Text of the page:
16. The fiber laser system of claim 15, wherein the core of the active fiber is configured as a multimode (MM) core capable of supporting substantially a fundamental mode or very few modes at a desired wavelength, the input and output passive fibers each being configured with an asymmetrically-shaped core structured substantially identically to the core of the active fiber, so that signal light propagating at the desired wavelength through the butt-spliced ends has minimal losses.
17. The fiber laser system of claim 15, wherein the active fiber is configured with multiple additional stretches flanking the one stretch and each having a portion of the core with circularly shaped.
18. The fiber laser system of claim 16, wherein the input and output passive fibers each are a multimode or single mode (SM) fiber.
19. The fiber laser system of claim 15, wherein the gain block has a housing provided with a guide which has at least one bend lying in a plane and receiving the one stretch of the active fiber so that the shortest axis of the asymmetrical core extends in the plane of the bend.
20. The fiber laser system of claim 15, wherein the active fiber is a large mode area fiber selected from polarization maintaining or not polarization maintaining fibers.
BACKGROUND OF THE DISCLOSURE
 1. Field of the Disclosure
 The disclosure relates to an optical fiber configured with a noncircular core which is structured to minimize the reduction of the effective area of the fundamental mode along curved stretches of the fiber.
 2. Prior Art Discussion
 The advent of high power fiber laser systems would not be possible without large mode area (LMA) active fibers. As the power scaling of fiber laser systems grows, strict requirements are applied to the quality of lased radiation. As known to an ordinary skilled worker in the art ("posita"), the fewer the modes guided along the core, the higher the light quality. Hence great efforts are made to configure MM fibers capable of supporting substantially a single, nearly diffraction-limited fundamental mode at the desired wavelength. Once the latter is properly exited, the MM core guides this mode further down a light path without substantial distortion. The latter is largely correct in the context of substantially straight fibers. In practice, however, fibers typically have bends or curved stretches.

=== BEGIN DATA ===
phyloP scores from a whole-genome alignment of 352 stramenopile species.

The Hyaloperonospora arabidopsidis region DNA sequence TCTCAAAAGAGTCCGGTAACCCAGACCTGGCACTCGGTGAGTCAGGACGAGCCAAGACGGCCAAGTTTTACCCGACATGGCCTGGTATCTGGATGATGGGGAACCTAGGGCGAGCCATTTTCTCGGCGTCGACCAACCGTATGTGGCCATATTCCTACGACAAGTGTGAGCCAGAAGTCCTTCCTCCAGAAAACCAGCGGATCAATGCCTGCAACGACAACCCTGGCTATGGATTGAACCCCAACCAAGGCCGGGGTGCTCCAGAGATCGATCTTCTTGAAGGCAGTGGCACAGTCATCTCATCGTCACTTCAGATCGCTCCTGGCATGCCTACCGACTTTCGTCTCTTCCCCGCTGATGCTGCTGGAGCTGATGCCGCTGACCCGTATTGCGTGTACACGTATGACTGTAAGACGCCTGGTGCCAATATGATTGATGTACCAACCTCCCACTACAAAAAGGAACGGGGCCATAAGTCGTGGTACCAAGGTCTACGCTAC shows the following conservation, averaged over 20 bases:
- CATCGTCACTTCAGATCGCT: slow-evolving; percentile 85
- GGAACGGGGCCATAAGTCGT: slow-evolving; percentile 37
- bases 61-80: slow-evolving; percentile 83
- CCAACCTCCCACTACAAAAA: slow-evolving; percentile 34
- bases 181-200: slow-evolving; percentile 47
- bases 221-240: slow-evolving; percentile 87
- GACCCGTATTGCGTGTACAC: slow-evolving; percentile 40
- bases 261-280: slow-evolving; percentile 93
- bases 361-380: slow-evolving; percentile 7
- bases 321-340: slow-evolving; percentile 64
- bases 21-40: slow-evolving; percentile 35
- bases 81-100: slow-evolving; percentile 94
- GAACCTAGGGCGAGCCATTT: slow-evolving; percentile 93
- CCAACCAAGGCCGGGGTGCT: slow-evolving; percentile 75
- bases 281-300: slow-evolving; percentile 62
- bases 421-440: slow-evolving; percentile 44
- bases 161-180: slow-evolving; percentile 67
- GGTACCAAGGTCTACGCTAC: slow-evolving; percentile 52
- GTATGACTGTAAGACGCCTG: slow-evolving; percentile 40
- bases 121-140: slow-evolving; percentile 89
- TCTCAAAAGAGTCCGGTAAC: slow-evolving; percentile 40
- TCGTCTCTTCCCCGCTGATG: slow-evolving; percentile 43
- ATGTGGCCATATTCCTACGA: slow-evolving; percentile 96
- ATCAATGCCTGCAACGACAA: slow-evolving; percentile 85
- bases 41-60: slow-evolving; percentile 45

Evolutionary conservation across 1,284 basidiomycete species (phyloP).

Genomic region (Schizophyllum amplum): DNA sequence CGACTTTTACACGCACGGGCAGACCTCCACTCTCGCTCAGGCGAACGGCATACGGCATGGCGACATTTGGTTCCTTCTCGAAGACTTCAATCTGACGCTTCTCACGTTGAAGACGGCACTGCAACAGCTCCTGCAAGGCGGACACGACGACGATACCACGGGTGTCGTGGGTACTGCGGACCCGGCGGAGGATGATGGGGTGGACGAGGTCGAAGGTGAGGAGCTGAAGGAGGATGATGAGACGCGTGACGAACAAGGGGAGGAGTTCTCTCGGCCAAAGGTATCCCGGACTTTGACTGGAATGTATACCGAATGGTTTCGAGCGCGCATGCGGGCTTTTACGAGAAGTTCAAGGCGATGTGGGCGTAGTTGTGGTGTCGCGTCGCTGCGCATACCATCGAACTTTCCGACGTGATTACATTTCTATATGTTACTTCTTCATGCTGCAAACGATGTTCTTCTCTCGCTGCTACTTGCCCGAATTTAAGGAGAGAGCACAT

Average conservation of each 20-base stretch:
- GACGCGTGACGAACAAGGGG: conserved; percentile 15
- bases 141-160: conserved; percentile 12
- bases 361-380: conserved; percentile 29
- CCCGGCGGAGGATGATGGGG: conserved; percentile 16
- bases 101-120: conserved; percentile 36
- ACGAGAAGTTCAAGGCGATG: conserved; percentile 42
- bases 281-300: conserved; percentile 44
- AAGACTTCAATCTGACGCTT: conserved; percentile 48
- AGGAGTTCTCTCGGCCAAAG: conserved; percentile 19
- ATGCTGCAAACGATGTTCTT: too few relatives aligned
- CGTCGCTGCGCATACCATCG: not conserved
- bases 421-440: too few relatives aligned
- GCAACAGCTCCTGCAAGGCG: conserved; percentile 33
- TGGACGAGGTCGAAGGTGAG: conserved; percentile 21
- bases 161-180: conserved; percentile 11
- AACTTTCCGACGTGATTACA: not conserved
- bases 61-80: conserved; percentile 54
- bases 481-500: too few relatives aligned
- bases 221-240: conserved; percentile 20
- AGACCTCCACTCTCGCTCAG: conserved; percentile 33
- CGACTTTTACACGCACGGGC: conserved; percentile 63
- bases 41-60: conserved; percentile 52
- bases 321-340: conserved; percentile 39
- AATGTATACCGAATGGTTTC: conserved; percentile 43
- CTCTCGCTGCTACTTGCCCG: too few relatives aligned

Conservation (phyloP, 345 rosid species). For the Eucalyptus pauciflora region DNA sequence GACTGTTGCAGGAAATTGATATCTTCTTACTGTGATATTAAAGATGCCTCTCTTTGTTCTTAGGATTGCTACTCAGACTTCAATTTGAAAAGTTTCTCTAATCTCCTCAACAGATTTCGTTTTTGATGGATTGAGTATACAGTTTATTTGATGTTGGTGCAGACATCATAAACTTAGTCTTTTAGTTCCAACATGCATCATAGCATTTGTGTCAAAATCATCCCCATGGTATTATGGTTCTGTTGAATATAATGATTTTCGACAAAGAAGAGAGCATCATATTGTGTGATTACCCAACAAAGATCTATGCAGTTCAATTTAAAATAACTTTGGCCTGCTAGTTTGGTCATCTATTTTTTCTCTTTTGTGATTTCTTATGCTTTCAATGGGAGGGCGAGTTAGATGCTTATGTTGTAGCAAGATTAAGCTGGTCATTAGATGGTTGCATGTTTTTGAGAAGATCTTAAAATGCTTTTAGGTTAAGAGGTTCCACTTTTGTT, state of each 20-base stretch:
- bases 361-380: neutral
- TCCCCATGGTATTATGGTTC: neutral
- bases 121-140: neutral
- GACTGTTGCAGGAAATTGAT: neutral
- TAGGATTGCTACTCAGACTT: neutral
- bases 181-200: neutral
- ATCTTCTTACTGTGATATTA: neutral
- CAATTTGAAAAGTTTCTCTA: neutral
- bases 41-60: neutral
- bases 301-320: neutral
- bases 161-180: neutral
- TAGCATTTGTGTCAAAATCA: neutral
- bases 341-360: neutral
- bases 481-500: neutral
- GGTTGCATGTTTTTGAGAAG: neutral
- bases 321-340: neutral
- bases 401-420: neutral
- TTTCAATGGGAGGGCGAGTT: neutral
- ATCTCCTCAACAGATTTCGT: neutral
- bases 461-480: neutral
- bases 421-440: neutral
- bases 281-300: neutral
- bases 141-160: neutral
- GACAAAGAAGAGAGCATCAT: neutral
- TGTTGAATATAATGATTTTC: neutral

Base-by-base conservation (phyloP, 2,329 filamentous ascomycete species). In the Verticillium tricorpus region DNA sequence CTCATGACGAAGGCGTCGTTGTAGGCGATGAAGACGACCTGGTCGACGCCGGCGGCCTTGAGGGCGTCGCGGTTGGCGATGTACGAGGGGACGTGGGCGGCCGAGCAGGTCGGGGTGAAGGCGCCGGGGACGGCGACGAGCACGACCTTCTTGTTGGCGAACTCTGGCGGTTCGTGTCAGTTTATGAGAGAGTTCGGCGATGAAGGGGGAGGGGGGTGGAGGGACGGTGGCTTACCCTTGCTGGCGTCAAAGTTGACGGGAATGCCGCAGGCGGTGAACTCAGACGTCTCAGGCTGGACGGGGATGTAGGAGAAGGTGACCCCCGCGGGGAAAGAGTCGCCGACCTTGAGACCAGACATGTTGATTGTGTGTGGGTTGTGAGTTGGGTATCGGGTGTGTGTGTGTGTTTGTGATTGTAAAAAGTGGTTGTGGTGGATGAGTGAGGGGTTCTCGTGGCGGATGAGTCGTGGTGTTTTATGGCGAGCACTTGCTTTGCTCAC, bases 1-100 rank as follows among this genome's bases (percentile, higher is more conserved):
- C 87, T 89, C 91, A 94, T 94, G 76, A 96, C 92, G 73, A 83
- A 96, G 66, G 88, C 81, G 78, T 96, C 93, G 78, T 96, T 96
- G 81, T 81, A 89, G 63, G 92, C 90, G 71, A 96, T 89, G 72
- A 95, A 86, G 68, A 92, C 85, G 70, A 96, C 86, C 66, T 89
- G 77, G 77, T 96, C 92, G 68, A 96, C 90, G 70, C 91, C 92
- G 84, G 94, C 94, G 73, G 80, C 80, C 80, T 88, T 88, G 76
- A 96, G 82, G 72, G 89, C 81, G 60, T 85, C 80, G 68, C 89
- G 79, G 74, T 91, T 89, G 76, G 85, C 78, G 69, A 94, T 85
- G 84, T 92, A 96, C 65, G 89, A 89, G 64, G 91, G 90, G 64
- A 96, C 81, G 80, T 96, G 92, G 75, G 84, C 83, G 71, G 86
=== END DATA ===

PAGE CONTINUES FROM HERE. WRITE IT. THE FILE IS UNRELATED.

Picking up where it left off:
Typically for standard fibers, such as fibers with a step-index profile of the core, when a fundamental mode propagates along a curved stretch, its effective area, i.e., a quantitative measure of the area which a mode effectively covers in the transverse dimension, decreases. The displacement of the fundamental mode towards the periphery of the core causes an overlapped area, i.e., the area common to a core region with gain medium and fundamental mode, to shrink. At the same time, the displacement of high order modes towards the core periphery along the bend is not as great as in the case of the fundamental mode. A relatively insignificant displacement of high order modes (HOMs) towards the core periphery along the bend may cause the amplification of the HOM to be substantially greater than the amplification of these modes along the straight stretch of the core. The greater the amplification of HOMs, the lower the quality of the output beam.
 As the core area increases, the above disclosed effects become more and more pronounced. These phenomena appear to be one of the main factors limiting the enlargement of the core area and, therefore, the power scaling of active fibers with a step index profile and core diameters at least equal to about 30 μm.
 FIGS. 1A and 1B confirm the above. FIG. 1A illustrates the fundamental mode displacement in a 32 μm core extending along a 9 cm radius; FIG. 1B shows the displacement of the mode in a 110 μm core along a 15 cm radius. Clearly, the greater the core diameter, the greater the mode distortion.
 The methods of fiber manufacturing and fiber configurations minimizing the bend-induced mode distortion are known. One of the known structures is configured with a parabolic refractive index profile providing for less reduction of the mode area along a fiber bend than that one of the step-index. Also known fiber configurations operating not with a fundamental mode, but with one of higher order modes which each have Δneff--the difference between refractive indices of respective core and mode--higher than that one for the fundamental mode. The higher modes thus are not as susceptible to fiber bends as the fundamental mode is.